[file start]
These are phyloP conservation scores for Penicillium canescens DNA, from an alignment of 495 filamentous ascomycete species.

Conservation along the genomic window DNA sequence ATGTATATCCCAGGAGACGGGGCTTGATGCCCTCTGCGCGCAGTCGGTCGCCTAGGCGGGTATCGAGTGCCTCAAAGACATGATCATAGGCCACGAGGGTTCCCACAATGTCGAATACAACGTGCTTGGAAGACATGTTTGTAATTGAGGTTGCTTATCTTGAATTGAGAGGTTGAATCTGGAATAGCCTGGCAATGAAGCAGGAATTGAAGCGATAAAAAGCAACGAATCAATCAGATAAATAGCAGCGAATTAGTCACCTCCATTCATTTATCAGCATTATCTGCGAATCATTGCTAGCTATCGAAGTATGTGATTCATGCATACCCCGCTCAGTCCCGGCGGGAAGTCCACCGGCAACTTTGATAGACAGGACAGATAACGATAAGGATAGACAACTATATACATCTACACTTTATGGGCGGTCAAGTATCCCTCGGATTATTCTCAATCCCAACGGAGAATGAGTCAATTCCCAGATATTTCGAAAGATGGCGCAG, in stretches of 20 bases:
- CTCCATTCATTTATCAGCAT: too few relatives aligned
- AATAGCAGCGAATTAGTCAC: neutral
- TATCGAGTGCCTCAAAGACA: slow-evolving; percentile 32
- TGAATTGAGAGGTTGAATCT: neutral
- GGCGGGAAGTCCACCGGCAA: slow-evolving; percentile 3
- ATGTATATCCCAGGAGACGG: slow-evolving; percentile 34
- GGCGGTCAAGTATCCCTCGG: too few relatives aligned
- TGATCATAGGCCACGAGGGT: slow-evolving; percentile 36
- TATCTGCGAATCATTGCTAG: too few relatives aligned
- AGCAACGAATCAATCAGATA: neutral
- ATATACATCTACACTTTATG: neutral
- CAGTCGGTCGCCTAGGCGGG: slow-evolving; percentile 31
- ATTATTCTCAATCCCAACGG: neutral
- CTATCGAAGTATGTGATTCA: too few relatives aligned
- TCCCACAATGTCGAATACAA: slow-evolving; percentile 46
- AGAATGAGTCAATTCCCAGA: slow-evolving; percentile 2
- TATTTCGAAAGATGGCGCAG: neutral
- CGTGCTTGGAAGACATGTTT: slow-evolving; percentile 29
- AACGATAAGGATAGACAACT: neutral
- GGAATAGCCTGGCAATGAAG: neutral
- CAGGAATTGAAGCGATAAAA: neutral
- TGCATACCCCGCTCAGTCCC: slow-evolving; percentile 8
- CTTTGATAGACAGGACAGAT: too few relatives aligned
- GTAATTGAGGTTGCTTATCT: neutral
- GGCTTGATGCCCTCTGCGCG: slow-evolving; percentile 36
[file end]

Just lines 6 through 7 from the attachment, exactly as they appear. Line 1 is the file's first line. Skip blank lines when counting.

- TGAATTGAGAGGTTGAATCT: neutral
- GGCGGGAAGTCCACCGGCAA: slow-evolving; percentile 3